In his 1999 World War II masterpiece, Saving Private Ryan, director Steven Spielberg reinvented cinematic action with an incredible opening sequence of the Allied forces storming the beaches at Normandy. As the camera follows the soldiers, many of whom are doomed before disembarking their vessels, Spielberg takes the audience right into the action as the bullets zip by and the unsteadiness of the camera gives us this sense that we were there amidst the horrific violence of that day. Of course, Spielberg probably didn’t realize just how much this sequence would change modern filmmaking, especially within the action genre. Soon almost all action films featured cameras shaking wildly, shots seamed together with a frenzy of edits in a matter of seconds, and while sometime it might feel like you’re in the action it was all just the illusion of motion, depriving a visual medium of visual comprehension in favor of sensory overload.
In the past decade, though, the tide has finally started to turn. Gareth Evans fired the first salvo with his modern action classic The Raid in 2011 and its sequel in 2014. The year of The Raid 2 also saw the unveiling of an action flick that would further reclaim the genre from visual chaos with John Wick. The first film was a modestly budgeted action film directed by two stuntmen making their directorial debuts in Chad Stahelski and David Leitch. The duo didn’t stay together. Leitch went on to direct Atomic Blonde, Deadpool 2, and this year’s Fast & Furious spinoff Hobbs & Shaw as Stahelski stayed with his star Keanu Reeves and his new action icon John Wick, recently delivering their third film in the epic action franchise with John Wick: Chapter 3 – Parabellum, now available on Blu-ray and Digital HD from Lionsgate Home Entertainment.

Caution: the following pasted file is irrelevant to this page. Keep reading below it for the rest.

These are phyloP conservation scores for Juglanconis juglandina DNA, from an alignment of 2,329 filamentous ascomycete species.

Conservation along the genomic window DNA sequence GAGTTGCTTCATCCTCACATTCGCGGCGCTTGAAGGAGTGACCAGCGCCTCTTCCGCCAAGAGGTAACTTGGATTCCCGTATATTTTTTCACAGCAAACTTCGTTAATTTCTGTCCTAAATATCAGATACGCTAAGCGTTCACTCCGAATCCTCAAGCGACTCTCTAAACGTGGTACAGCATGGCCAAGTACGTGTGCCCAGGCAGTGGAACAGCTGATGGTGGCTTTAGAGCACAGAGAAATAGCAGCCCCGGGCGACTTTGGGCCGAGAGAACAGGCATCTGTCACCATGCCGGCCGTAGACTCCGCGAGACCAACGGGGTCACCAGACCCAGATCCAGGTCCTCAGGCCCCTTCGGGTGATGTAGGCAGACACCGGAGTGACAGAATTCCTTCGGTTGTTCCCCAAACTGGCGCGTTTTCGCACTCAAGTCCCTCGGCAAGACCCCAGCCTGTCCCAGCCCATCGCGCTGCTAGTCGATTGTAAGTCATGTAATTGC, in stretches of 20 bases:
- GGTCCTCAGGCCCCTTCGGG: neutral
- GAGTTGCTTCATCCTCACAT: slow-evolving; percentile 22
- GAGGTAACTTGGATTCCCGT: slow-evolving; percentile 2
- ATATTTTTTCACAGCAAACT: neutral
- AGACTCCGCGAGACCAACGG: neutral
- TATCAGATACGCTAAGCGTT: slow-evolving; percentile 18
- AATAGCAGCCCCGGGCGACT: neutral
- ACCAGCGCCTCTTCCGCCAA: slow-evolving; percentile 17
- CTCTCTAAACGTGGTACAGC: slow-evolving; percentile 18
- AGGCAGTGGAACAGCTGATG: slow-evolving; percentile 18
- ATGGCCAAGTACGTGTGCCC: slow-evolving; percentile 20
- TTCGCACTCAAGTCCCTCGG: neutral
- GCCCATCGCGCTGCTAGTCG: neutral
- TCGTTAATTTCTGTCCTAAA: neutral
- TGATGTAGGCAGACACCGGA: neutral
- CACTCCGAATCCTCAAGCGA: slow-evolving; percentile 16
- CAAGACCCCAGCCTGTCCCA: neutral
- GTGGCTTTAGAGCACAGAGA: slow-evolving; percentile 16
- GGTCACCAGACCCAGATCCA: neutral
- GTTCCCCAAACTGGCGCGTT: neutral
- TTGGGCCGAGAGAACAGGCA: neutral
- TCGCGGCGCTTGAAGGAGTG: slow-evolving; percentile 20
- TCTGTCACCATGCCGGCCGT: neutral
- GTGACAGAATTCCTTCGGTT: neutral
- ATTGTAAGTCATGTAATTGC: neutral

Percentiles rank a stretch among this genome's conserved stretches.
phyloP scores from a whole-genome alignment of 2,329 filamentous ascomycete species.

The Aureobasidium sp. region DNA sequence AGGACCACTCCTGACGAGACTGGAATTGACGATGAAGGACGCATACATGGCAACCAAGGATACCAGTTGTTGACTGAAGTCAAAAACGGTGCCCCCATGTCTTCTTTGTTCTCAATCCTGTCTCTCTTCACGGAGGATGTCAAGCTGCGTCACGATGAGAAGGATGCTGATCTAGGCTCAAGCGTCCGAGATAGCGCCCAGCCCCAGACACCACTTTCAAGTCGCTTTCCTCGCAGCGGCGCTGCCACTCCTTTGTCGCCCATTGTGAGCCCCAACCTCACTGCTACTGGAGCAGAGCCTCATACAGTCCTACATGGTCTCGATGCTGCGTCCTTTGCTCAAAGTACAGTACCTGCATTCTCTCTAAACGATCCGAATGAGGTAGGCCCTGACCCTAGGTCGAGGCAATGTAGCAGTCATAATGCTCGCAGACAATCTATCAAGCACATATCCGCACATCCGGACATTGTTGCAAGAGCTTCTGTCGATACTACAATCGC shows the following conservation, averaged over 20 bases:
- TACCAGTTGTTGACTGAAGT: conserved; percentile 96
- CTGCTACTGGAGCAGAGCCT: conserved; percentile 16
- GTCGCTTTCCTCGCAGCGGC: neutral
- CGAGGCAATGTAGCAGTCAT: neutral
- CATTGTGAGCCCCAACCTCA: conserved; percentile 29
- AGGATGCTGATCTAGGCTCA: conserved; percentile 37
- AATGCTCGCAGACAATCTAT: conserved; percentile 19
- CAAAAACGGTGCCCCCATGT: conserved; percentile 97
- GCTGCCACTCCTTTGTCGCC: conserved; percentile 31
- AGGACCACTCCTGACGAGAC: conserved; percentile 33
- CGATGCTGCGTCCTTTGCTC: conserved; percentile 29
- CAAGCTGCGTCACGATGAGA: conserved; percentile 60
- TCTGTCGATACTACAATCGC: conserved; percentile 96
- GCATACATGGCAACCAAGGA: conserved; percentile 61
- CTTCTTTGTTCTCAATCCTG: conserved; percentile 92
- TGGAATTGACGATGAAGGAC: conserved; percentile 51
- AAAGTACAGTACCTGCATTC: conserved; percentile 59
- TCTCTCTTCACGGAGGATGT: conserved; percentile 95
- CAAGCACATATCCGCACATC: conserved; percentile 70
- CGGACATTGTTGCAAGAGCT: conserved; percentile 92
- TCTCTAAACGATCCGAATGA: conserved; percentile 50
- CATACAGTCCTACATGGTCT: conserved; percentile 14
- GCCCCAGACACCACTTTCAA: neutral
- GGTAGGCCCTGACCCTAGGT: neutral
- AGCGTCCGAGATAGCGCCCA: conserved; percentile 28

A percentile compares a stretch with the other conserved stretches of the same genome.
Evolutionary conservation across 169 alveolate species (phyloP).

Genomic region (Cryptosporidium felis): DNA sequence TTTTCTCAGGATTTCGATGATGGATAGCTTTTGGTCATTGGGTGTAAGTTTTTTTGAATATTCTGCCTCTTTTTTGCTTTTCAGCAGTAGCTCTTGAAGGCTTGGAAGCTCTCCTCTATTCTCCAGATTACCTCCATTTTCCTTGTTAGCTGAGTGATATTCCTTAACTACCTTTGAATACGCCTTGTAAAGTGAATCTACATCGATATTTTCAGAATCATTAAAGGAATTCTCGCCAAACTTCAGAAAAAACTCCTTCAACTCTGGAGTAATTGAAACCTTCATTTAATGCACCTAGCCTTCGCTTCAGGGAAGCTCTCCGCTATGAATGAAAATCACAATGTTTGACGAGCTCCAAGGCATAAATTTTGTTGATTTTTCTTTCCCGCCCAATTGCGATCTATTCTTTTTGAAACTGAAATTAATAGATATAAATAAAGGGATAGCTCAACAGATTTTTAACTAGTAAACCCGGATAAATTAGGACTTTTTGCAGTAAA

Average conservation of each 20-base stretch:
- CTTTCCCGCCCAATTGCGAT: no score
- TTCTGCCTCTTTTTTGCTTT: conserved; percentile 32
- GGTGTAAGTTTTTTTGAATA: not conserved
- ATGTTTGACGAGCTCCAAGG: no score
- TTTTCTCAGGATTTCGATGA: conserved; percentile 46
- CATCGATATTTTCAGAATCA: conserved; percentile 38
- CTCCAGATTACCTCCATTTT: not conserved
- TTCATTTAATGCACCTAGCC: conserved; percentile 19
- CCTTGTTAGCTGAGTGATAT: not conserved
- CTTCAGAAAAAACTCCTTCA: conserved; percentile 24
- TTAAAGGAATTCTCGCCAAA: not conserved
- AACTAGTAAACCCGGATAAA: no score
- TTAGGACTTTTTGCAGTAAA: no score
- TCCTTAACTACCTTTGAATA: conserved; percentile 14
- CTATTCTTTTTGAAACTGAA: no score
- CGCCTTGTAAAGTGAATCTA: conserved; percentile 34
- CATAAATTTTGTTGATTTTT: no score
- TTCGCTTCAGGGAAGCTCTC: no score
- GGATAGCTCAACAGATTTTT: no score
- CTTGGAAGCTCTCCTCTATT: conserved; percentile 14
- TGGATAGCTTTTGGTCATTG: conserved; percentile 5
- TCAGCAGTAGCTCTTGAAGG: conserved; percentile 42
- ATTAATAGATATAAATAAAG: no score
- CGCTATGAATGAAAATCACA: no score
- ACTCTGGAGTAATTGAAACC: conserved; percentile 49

The relationship between Keanu Reeves and Chad Stahelski was born on the sci-fi action classic The Matrix where the future action director was the stunt double for the often doubted blockbuster star. What Reeves and Stahelski have done is reclaim action movies as a visual medium. Using minimal CGI enhancements, the John Wick films are a series where you can be wowed by the best stunt performers in the world as they perform incredible stunts and not lose any of the artistry and physicality in a barrage of edits comprised solely of sound and fury. You’re witness the pinnacle of stunt performance and stunt choreography in a bloodbath ballet that is never overwhelmingly burdened by its own mythology thanks to the show-not-tell philosophy behind these movies and the concise writing of Wick’s creator Derek Kolstad.
The third film takes us a little deeper into the world of John Wick and his origins as the world’s most lethal man. At a Russian ballet, Wick seeks refuge from the army of killers for hire hot on his trail from The Director (Anjelica Huston). The complicated nature of their past is only hinted at as concrete details of their relationship remain vague. However, in taking us into this corner of Wick’s world as reflects the reality that those working on the film are putting themselves through for our entertainment – it’s an underworld of intense physical training, sometime resulting in exhaustion and extreme physical pain as evidenced by the short glimpse of a young ballerina removing a toenail from her battered feet. The glorious madness of John Wick and the incredible fights on display don’t happen overnight. They’re the product of a lifetime of dedication to a craft, years of training, and months of planning and choreography.